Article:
Discover the cosmos! Each day a different image or photograph of our fascinating universe is featured, along with a brief explanation written by a professional astronomer.
2013 February 8
Explanation: Grand spiral galaxies often seem to get all the glory, flaunting their young, bright, blue star clusters in beautiful, symmetric spiral arms. But small galaxies form stars too, like nearby NGC 6822, also known as Barnard's Galaxy. Beyond the rich starfields in the constellation Sagittarius, NGC 6822 is a mere 1.5 million light-years away, a member of our Local Group of galaxies. About 7,000 light-years across, the dwarf irregular galaxy is seen to be filled with young blue stars and mottled with the telltale pinkish hydrogen glow of star forming regions in the deep color composite image. Contributing to the science of LITTLE THINGS, this portrait of a small galaxy was made as part of the Lowell Amateur Research Initiative (LARI), welcoming collaborations with amateur astronomers.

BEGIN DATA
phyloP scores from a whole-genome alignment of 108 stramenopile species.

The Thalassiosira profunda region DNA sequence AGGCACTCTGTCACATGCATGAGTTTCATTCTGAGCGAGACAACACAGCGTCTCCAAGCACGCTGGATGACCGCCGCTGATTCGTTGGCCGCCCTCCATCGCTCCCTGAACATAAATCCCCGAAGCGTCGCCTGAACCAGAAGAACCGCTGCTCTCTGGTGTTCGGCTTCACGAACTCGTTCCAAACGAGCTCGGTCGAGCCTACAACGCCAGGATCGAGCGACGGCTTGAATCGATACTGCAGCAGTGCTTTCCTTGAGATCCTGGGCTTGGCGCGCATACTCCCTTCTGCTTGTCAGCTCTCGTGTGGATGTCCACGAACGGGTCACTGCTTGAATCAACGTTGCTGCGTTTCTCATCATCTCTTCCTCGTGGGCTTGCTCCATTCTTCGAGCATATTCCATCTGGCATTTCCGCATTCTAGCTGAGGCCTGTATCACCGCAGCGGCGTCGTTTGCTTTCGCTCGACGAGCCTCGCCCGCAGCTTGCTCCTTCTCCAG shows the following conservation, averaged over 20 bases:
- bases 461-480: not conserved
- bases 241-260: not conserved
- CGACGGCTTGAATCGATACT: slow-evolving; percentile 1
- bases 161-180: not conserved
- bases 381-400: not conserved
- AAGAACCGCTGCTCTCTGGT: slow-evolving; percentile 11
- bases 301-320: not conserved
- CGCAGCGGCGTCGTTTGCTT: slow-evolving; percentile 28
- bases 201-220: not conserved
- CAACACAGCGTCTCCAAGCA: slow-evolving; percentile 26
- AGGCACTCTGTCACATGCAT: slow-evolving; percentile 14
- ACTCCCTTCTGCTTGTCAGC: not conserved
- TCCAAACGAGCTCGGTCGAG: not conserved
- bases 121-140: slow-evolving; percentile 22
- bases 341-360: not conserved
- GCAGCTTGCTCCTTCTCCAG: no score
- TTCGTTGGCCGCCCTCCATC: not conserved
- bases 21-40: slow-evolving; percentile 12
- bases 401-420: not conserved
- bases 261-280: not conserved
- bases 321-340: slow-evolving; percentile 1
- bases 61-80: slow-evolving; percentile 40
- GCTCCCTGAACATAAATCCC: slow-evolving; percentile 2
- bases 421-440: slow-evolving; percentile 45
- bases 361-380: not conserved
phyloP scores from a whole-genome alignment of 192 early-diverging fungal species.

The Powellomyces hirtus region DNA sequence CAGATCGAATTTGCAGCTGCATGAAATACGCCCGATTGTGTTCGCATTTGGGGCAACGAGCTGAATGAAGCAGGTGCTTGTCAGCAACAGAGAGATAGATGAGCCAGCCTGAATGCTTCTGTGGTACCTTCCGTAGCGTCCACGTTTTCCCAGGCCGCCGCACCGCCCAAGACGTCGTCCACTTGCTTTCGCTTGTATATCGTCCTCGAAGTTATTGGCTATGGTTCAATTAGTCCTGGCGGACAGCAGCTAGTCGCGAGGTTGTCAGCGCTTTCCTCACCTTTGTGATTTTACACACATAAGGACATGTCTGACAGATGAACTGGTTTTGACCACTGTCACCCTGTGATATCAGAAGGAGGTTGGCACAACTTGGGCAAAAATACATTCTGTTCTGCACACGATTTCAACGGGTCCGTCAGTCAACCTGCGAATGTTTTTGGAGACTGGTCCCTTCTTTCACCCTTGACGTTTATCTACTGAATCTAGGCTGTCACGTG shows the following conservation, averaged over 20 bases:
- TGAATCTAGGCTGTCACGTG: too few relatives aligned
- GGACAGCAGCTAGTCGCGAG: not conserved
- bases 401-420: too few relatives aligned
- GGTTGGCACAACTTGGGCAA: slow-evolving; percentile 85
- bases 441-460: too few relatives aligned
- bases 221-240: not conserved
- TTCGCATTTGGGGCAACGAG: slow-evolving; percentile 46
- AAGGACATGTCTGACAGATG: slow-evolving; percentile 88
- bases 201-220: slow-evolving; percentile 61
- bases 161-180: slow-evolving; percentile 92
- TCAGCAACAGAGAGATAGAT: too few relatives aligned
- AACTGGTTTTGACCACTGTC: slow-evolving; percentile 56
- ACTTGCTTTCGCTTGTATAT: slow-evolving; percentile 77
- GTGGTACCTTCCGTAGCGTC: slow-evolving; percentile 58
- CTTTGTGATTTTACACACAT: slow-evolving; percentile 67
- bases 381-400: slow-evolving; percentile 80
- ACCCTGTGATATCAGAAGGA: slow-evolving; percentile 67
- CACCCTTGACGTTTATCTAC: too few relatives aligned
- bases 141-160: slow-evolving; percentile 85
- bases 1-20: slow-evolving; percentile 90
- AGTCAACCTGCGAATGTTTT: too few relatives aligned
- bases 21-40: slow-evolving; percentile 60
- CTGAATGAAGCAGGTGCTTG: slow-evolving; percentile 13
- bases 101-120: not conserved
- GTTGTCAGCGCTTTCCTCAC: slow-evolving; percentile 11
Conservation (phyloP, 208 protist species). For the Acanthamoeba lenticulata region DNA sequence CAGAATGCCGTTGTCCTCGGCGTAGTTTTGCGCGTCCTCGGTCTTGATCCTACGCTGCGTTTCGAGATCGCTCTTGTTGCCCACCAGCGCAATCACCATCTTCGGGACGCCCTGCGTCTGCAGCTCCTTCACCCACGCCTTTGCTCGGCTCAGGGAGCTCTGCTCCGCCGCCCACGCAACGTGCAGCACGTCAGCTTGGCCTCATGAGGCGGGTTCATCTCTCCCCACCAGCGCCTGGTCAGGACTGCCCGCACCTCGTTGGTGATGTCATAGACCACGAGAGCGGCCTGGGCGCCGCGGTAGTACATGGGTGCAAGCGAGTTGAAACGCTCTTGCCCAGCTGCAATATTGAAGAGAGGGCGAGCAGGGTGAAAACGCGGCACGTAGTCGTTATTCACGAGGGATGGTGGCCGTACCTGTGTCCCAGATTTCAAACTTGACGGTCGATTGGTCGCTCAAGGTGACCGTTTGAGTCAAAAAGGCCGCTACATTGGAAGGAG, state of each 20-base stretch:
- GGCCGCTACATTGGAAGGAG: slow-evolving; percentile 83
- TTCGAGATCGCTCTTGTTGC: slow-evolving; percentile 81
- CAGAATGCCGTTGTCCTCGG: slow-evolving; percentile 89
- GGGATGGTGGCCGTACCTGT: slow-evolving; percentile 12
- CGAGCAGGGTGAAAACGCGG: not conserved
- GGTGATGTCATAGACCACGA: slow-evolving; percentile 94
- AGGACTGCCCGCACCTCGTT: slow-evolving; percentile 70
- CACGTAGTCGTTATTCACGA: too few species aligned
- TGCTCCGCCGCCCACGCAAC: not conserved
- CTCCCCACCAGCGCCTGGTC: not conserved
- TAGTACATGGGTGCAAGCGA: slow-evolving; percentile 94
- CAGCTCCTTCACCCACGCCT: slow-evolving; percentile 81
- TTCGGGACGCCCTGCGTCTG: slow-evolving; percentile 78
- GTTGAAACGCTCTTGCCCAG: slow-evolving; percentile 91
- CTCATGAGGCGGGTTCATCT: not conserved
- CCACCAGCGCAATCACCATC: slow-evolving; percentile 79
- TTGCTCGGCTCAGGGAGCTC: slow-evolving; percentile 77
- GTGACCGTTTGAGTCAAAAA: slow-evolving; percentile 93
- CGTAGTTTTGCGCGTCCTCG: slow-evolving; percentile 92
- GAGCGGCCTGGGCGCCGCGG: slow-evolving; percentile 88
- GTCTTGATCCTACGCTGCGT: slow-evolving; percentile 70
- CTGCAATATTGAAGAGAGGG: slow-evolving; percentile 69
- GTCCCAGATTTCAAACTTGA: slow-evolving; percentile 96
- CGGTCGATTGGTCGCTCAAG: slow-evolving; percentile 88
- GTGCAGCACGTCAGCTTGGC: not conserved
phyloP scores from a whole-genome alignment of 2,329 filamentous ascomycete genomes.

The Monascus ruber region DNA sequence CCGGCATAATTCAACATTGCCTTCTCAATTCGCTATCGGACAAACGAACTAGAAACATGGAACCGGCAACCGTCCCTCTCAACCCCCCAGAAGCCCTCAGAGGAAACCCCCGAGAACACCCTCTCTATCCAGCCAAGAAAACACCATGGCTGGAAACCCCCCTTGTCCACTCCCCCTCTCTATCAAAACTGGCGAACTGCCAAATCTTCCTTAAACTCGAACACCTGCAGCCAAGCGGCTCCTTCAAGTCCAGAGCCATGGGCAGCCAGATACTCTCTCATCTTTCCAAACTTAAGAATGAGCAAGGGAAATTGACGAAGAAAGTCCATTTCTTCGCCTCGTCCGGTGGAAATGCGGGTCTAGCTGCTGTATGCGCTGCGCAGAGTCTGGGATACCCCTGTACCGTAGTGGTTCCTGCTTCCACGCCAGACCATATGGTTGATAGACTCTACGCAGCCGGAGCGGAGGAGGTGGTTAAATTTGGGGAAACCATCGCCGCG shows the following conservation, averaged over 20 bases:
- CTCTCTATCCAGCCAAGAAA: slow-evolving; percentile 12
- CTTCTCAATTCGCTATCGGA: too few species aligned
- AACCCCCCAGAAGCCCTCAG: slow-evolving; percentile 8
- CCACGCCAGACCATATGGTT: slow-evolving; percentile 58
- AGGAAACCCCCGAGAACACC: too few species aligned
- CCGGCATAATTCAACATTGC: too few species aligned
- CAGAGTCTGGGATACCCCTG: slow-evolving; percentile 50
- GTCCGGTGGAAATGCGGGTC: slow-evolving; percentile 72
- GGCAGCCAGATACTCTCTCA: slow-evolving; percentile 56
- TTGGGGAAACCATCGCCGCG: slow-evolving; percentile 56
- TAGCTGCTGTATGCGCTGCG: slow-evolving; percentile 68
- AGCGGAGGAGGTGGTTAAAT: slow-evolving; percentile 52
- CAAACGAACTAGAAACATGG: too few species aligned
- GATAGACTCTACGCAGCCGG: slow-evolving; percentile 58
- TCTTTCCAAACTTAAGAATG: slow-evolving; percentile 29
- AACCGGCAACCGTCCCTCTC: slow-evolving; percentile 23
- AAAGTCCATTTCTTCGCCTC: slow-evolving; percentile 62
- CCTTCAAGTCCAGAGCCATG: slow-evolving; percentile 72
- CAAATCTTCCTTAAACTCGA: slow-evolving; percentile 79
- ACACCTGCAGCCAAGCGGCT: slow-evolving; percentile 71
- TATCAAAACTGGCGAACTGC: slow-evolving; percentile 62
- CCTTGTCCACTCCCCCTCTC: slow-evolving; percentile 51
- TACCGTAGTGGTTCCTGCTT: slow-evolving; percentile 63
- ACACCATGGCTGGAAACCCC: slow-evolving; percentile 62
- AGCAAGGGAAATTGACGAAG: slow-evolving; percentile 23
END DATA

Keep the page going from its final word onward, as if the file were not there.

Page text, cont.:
Authors & editors:
Jerry Bonnell (UMCP)
NASA Official: Phillip Newman Specific rights apply.
A service of: ASD at NASA / GSFC
& Michigan Tech. U.